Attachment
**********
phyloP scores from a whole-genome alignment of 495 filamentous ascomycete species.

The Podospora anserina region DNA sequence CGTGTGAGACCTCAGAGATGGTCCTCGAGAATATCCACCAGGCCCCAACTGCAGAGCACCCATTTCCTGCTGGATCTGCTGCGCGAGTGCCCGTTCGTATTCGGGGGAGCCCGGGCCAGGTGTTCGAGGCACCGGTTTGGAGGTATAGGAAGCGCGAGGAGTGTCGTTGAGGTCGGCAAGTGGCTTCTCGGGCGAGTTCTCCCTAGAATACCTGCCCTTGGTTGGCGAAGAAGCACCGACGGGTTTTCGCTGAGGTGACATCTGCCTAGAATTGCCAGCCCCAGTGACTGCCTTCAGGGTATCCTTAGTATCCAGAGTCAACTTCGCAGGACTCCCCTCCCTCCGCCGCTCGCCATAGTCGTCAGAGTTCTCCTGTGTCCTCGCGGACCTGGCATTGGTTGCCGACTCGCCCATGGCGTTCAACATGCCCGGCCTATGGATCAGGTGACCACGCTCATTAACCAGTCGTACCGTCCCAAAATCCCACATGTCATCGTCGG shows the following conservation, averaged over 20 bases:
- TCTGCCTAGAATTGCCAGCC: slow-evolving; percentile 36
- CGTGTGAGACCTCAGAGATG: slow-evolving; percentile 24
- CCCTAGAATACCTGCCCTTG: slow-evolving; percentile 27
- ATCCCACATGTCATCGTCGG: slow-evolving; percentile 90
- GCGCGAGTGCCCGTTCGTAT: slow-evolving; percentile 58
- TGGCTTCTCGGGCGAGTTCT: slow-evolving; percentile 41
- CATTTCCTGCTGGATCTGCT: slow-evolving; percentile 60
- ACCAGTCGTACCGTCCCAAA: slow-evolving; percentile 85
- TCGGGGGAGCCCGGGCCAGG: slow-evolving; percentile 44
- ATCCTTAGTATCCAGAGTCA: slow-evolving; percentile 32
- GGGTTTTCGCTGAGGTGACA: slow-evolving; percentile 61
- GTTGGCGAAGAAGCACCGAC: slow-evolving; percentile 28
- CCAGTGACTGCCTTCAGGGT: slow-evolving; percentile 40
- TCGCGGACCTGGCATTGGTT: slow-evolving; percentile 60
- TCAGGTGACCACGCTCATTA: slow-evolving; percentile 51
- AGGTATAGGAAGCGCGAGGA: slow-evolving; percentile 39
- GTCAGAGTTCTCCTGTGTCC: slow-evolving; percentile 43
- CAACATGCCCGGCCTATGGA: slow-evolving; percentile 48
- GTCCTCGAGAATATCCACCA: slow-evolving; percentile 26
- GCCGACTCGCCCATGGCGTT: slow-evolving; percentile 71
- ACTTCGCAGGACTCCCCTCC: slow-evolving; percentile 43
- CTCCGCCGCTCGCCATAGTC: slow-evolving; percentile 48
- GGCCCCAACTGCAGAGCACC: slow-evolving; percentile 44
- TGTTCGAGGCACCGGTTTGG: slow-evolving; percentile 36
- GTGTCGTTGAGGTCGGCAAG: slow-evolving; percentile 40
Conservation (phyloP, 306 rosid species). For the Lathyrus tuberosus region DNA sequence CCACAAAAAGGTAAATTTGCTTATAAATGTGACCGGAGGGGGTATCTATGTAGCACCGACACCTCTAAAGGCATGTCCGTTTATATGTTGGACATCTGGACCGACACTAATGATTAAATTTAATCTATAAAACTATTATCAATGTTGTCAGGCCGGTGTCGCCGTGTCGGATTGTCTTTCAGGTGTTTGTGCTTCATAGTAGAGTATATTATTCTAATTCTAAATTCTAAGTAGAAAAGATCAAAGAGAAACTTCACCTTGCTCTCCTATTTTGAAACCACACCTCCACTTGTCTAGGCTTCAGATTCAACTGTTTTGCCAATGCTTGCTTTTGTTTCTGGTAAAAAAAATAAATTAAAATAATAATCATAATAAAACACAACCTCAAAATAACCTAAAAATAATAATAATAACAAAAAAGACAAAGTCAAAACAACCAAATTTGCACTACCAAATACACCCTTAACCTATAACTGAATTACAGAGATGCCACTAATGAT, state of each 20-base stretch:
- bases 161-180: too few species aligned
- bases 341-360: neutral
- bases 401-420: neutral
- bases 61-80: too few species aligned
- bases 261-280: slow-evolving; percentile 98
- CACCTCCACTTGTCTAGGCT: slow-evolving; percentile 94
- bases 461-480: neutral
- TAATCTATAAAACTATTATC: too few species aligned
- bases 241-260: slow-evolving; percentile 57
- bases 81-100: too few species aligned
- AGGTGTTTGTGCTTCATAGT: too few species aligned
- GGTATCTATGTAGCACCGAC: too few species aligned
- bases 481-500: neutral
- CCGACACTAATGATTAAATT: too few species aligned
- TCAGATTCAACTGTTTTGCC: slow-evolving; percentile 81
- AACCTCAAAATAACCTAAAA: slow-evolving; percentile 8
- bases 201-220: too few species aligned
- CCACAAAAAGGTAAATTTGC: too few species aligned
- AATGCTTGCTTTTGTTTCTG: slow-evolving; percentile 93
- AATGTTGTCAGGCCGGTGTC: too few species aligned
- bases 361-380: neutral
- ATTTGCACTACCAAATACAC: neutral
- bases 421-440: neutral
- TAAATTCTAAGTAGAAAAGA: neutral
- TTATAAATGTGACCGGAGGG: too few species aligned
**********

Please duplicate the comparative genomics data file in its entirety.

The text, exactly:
phyloP scores from a whole-genome alignment of 495 filamentous ascomycete species.

The Podospora anserina region DNA sequence CGTGTGAGACCTCAGAGATGGTCCTCGAGAATATCCACCAGGCCCCAACTGCAGAGCACCCATTTCCTGCTGGATCTGCTGCGCGAGTGCCCGTTCGTATTCGGGGGAGCCCGGGCCAGGTGTTCGAGGCACCGGTTTGGAGGTATAGGAAGCGCGAGGAGTGTCGTTGAGGTCGGCAAGTGGCTTCTCGGGCGAGTTCTCCCTAGAATACCTGCCCTTGGTTGGCGAAGAAGCACCGACGGGTTTTCGCTGAGGTGACATCTGCCTAGAATTGCCAGCCCCAGTGACTGCCTTCAGGGTATCCTTAGTATCCAGAGTCAACTTCGCAGGACTCCCCTCCCTCCGCCGCTCGCCATAGTCGTCAGAGTTCTCCTGTGTCCTCGCGGACCTGGCATTGGTTGCCGACTCGCCCATGGCGTTCAACATGCCCGGCCTATGGATCAGGTGACCACGCTCATTAACCAGTCGTACCGTCCCAAAATCCCACATGTCATCGTCGG shows the following conservation, averaged over 20 bases:
- TCTGCCTAGAATTGCCAGCC: slow-evolving; percentile 36
- CGTGTGAGACCTCAGAGATG: slow-evolving; percentile 24
- CCCTAGAATACCTGCCCTTG: slow-evolving; percentile 27
- ATCCCACATGTCATCGTCGG: slow-evolving; percentile 90
- GCGCGAGTGCCCGTTCGTAT: slow-evolving; percentile 58
- TGGCTTCTCGGGCGAGTTCT: slow-evolving; percentile 41
- CATTTCCTGCTGGATCTGCT: slow-evolving; percentile 60
- ACCAGTCGTACCGTCCCAAA: slow-evolving; percentile 85
- TCGGGGGAGCCCGGGCCAGG: slow-evolving; percentile 44
- ATCCTTAGTATCCAGAGTCA: slow-evolving; percentile 32
- GGGTTTTCGCTGAGGTGACA: slow-evolving; percentile 61
- GTTGGCGAAGAAGCACCGAC: slow-evolving; percentile 28
- CCAGTGACTGCCTTCAGGGT: slow-evolving; percentile 40
- TCGCGGACCTGGCATTGGTT: slow-evolving; percentile 60
- TCAGGTGACCACGCTCATTA: slow-evolving; percentile 51
- AGGTATAGGAAGCGCGAGGA: slow-evolving; percentile 39
- GTCAGAGTTCTCCTGTGTCC: slow-evolving; percentile 43
- CAACATGCCCGGCCTATGGA: slow-evolving; percentile 48
- GTCCTCGAGAATATCCACCA: slow-evolving; percentile 26
- GCCGACTCGCCCATGGCGTT: slow-evolving; percentile 71
- ACTTCGCAGGACTCCCCTCC: slow-evolving; percentile 43
- CTCCGCCGCTCGCCATAGTC: slow-evolving; percentile 48
- GGCCCCAACTGCAGAGCACC: slow-evolving; percentile 44
- TGTTCGAGGCACCGGTTTGG: slow-evolving; percentile 36
- GTGTCGTTGAGGTCGGCAAG: slow-evolving; percentile 40
Conservation (phyloP, 306 rosid species). For the Lathyrus tuberosus region DNA sequence CCACAAAAAGGTAAATTTGCTTATAAATGTGACCGGAGGGGGTATCTATGTAGCACCGACACCTCTAAAGGCATGTCCGTTTATATGTTGGACATCTGGACCGACACTAATGATTAAATTTAATCTATAAAACTATTATCAATGTTGTCAGGCCGGTGTCGCCGTGTCGGATTGTCTTTCAGGTGTTTGTGCTTCATAGTAGAGTATATTATTCTAATTCTAAATTCTAAGTAGAAAAGATCAAAGAGAAACTTCACCTTGCTCTCCTATTTTGAAACCACACCTCCACTTGTCTAGGCTTCAGATTCAACTGTTTTGCCAATGCTTGCTTTTGTTTCTGGTAAAAAAAATAAATTAAAATAATAATCATAATAAAACACAACCTCAAAATAACCTAAAAATAATAATAATAACAAAAAAGACAAAGTCAAAACAACCAAATTTGCACTACCAAATACACCCTTAACCTATAACTGAATTACAGAGATGCCACTAATGAT, state of each 20-base stretch:
- bases 161-180: too few species aligned
- bases 341-360: neutral
- bases 401-420: neutral
- bases 61-80: too few species aligned
- bases 261-280: slow-evolving; percentile 98
- CACCTCCACTTGTCTAGGCT: slow-evolving; percentile 94
- bases 461-480: neutral
- TAATCTATAAAACTATTATC: too few species aligned
- bases 241-260: slow-evolving; percentile 57
- bases 81-100: too few species aligned
- AGGTGTTTGTGCTTCATAGT: too few species aligned
- GGTATCTATGTAGCACCGAC: too few species aligned
- bases 481-500: neutral
- CCGACACTAATGATTAAATT: too few species aligned
- TCAGATTCAACTGTTTTGCC: slow-evolving; percentile 81
- AACCTCAAAATAACCTAAAA: slow-evolving; percentile 8
- bases 201-220: too few species aligned
- CCACAAAAAGGTAAATTTGC: too few species aligned
- AATGCTTGCTTTTGTTTCTG: slow-evolving; percentile 93
- AATGTTGTCAGGCCGGTGTC: too few species aligned
- bases 361-380: neutral
- ATTTGCACTACCAAATACAC: neutral
- bases 421-440: neutral
- TAAATTCTAAGTAGAAAAGA: neutral
- TTATAAATGTGACCGGAGGG: too few species aligned